I want to share something that is very personal to me, but also very public.
As many of you know, when I do a dementia presentation I leave nothing in the tank. I bare my soul and give you a ‘warts and all’ insight into a situation that is playing out all over the world many times over. I try and influence people to understand that there are millions of people battling with dementia, but there are millions more caring for these people. This is global…..
For some bizarre reason I want to share what it is like to stand in front of a group of strangers, tell my story then watch positive change happen in front of me. It is terrifying, exhilarating, emotional, therapeutic and powerful all at the same. I spend hours and hours preparing and practicing to the point of having the speech content spinning in my head out of control, and even getting upset on occasions when things hit too close to home. I have so much to say but have to find the most influential bits and try and remember them….This is the stressful part. The first 2 minutes of a presentation you are being looked at by strangers and being judged, you feel vulnerable but this goes away very soon. I choose to have a ‘this is me…and I am what I am” attitude. I try and deliver honesty and brutal reality in a sincere & authentic package and I can feel some people in the room squirm. I realise this is my speaking style and is not for everyone.
The key to public speaking is to ‘push on’ no matter what happens, as this is not about me, it is about the audience and what’s important is what they take away from the presentation. Can they be better carers and nurses with more information and real stories?…I hope so.
After the speech I love it when people come up and tell me their stories. This inspires me and gives me new ideas to create change. To give you an example I recently had a lady come up to me and tell me her heartbreaking story about her husband with Alzheimers who had trouble with anti-psychotics at age 57 and took his own life 3 weeks later. Another lady shared with me some amazing and unique ways to create engagement in the nursing home she works at, someone else talked about acute care issues in the country, others just say ‘thank you’. I feel so privileged to be exposed to the private lives and thoughts of others without even knowing them. I encourage these people to join ‘Dementia Downunder’ to share their thoughts and ideas with all of you. We can get to know them and deal with dementia as a community….there is strength in numbers.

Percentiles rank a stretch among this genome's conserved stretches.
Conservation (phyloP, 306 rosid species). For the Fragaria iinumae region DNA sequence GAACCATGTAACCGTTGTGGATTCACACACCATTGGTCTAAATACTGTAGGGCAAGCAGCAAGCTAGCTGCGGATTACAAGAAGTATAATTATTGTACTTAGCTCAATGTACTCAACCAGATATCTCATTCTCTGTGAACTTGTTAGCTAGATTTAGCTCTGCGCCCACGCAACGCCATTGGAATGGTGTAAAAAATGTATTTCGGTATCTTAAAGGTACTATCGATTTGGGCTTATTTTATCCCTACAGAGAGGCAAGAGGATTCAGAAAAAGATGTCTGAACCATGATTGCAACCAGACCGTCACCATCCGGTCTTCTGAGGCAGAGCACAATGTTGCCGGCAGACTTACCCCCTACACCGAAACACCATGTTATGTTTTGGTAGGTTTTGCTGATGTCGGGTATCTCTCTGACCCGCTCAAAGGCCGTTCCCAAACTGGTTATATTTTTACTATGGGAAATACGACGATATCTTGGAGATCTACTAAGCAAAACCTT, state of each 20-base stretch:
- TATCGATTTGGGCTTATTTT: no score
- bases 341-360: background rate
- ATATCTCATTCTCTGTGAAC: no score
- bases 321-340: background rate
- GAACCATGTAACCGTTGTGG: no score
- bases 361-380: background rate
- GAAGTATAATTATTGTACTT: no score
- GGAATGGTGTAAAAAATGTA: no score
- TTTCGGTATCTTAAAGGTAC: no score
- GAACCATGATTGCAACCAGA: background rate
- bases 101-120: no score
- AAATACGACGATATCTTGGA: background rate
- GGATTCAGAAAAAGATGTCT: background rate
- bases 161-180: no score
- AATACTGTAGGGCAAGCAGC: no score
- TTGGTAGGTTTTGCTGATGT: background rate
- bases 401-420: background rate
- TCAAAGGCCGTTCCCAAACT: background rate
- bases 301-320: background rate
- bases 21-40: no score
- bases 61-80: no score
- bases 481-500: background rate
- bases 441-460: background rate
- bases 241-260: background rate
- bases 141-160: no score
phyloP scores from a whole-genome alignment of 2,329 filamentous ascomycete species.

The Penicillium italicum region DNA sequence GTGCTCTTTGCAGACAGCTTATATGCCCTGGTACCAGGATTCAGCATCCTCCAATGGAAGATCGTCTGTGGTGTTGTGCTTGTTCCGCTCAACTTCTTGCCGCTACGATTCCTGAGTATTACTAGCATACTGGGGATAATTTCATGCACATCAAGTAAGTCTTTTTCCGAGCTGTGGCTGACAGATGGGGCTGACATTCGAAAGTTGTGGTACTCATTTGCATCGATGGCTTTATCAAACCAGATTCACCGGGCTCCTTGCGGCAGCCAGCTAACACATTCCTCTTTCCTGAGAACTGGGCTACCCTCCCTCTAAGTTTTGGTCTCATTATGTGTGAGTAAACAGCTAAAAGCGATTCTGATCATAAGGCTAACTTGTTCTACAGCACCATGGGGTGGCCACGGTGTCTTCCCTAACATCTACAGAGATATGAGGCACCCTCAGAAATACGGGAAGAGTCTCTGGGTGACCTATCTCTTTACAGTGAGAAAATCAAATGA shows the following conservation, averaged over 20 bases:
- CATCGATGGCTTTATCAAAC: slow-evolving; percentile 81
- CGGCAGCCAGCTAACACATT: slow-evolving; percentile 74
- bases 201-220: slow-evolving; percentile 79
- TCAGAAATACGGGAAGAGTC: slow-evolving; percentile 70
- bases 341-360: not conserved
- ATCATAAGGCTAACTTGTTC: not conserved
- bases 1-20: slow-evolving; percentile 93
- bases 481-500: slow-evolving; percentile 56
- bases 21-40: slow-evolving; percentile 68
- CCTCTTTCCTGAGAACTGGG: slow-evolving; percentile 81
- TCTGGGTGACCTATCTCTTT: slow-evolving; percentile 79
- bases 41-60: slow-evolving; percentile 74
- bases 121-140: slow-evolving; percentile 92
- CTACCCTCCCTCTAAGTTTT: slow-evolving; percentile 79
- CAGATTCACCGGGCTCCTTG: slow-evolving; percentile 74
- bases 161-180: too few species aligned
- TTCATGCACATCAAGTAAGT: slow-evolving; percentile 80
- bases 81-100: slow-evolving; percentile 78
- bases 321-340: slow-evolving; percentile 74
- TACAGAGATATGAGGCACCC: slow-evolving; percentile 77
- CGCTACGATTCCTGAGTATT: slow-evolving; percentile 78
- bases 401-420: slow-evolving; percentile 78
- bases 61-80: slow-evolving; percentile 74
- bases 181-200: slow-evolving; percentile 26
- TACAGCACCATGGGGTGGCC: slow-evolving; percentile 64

I try and chip away with ‘taboo’ subjects and I brought up a new one yesterday…incontinence & toileting issues. This is happening in every aged care home, and hospital in the world and it is difficult to deal with, and our amazing carers and nurses are dealing with this many times per day. If people are struggling with an aspect of a disease we need to bring it out in the open, discuss it and then deal with it. No more restriction , no more stigma, this dementia story needs to be told ‘loud and proud’ without judgement. Let’s just have the conversation and work out the solutions. A positive and collaborative mindset is what we need without politics, excuses and old fashioned thinking….this is simply about PEOPLE, and they ALL matter irrespective of their race, gender, financial status, social problems, sexual orientation or anything else.
I leave the dementia workshop and visit my Dad which keeps me grounded as it reminds me what I am fighting for. I go back to being a son again and just sitting with him hoping for a smile. I banter with the residents and we talk about ‘nothing!’ and laugh. My sister helps me get Dad ready for bed and does a great job, as this is not easy when the person no longer knows how. I go home to my family, only to once again fall asleep on the couch exhausted with a headache from my exciting ‘rollercoaster’ day.
I want to be free when I speak and I am going to continue to ‘break the shackles’ and talk about this disease and all that comes with it. I hope I can encourage others to speak up as we need more people to share their story, we need more caring people in our aged care homes, we need to create dignity for all, the clock is ticking…..tick…tick…tick…